Google has offered some help to website owners in the fight to get their sites back to their former standing and to help their rankings to return post a website spam penalty.
In fact, Google is not the only company who has offered the disavow tool with one from Bing showing up well ahead of the Google tool’s release–which begs the question of whether or not Bing plans on bringing their own penalty for spammy links.
Conjecturing aside, the tools from both search engines–but particularly Google, are supposed to be a last hope for site owners who have taken spam link penalties. Does it really offer all of the benefits?
What is the Disavow Tool?
It’s a chance to disavow or to devalue the links that are coming back to them from other sites. It allows you to remove all links that you feel may be causing a penalty to your site.
It does answer the question definitively about whether or not links you were not responsible for can be harmful to your site. The disavow tool allows you to change that, but is all the news good? That tool can be a very positive thing or, in some cases, it could be case of letting a fox in the henhouse.
The Down Side
Some site owners are using the tool–at least according to the powers that be–incorrectly.
According to Matt Cutts, rather than to use the disavow tool like a fine paring knife, it should be wielded like a machete. Hacking away at any links that may have been built that are making your site look bad or things that you might have done in a different SEO climate that are not specifically white hat methodology.
The question is, having used the disavow tool, can it be detrimental to you and your site or to someone who may have kindly given you links in the aforementioned easier climate? Yes, of course it can.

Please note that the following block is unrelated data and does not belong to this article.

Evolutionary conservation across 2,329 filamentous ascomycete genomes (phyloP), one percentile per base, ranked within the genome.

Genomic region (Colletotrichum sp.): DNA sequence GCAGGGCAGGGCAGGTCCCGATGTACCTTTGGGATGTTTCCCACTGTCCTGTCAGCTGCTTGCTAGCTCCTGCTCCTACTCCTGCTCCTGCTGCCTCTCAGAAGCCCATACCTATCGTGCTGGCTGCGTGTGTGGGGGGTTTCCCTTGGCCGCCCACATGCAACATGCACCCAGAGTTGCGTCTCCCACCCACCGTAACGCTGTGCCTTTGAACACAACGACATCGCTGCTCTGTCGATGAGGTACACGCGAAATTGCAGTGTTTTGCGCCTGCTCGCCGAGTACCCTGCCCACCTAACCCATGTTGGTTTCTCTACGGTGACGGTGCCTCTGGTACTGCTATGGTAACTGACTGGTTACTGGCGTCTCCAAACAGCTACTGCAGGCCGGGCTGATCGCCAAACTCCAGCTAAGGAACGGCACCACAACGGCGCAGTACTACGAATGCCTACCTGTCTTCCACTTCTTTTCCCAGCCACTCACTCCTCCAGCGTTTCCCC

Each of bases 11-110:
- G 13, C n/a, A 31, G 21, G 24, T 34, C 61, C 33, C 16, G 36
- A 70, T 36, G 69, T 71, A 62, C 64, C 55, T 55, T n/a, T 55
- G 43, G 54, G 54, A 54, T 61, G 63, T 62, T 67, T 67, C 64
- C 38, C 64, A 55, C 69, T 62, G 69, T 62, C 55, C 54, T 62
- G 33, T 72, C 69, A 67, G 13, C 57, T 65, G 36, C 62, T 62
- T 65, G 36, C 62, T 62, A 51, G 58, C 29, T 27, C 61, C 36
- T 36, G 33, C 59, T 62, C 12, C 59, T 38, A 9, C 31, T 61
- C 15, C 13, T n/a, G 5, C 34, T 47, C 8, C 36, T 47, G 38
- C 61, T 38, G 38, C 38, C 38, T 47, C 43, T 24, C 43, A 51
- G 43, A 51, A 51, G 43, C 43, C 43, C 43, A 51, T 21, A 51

If you’re the user of a link building network, disavowing a wide range of links from different sites can also serve to out the network that you were using, opening them to Google scrutiny and ultimately to their demise. While that may not be your intent, it is going to be a nice side benefit for Google of webmasters using the tool.
The Google disavow tool can also be used by someone else to disavow a link or two to your site. Whether you use it or someone else does, the tool is going to call attention to your site, bringing it under closer scrutiny from Google and exposing you to a closer look that you may not be ready for.
The Up Side of the Google Disavow Tool
It gives you the opportunity to admit to having used some bad linking schemes in the past and to remove all of those links, letting Google know that you don’t want to have those links counted toward your rankings.
It may also give you a way to fight back against negative SEO. Disavowing links aimed at you in an effort to cause your site damage are no longer going to have the same sting in that you’ll be able to disavow them and ensure that they are not counted toward your rank or inbound links.
If you’ve got some inbound links from sites that have changed hands or are no longer sites that you’d like linking to you, here is your chance to get out of that bad neighborhood by disavowing those links as well.
All in all, it still isn’t a sure bet to clean up your entire act and it remains to be seen whether or not the Google disavow tool is going to be a very positive thing or can have negative connotations for you and your site.
If you’ve used the Google Disavow tool I am interested in knowing what the outcome was–whether you believe that it helped you or hurt you– and how well it worked for you.One last thing... Make sure to get my extensive checklist for your Google Analytics setup. It contains 50+ crucial things to take into account when setting up Google Analytics.